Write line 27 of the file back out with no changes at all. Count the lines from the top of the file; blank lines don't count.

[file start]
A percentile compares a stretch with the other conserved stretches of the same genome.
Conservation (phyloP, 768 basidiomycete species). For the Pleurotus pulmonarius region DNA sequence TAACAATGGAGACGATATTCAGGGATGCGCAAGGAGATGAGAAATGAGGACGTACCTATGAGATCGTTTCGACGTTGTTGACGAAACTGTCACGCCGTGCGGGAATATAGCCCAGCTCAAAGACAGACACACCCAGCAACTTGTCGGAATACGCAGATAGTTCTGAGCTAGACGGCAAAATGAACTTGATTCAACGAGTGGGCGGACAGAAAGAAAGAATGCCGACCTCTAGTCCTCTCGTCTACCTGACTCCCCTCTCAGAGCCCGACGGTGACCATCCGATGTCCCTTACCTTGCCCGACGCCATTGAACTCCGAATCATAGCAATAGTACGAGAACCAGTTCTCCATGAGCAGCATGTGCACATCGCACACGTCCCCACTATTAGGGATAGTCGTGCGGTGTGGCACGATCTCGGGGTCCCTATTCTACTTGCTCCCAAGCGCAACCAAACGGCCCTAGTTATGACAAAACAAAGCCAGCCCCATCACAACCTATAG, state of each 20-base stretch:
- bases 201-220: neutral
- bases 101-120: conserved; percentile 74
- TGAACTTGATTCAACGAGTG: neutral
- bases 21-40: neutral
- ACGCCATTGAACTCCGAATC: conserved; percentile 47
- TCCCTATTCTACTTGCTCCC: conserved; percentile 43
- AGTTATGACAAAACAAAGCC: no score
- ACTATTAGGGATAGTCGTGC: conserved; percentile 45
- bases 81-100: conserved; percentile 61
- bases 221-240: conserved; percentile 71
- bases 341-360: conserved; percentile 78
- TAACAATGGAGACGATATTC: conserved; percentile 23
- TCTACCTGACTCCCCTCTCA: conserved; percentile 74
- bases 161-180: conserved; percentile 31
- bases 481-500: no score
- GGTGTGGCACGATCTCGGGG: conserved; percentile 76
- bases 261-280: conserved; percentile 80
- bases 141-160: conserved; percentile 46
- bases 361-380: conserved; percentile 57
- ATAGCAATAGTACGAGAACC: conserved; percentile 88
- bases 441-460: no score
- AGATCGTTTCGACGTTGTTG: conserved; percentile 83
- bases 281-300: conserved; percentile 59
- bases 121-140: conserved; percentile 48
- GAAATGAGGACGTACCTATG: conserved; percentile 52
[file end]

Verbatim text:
- GAAATGAGGACGTACCTATG: conserved; percentile 52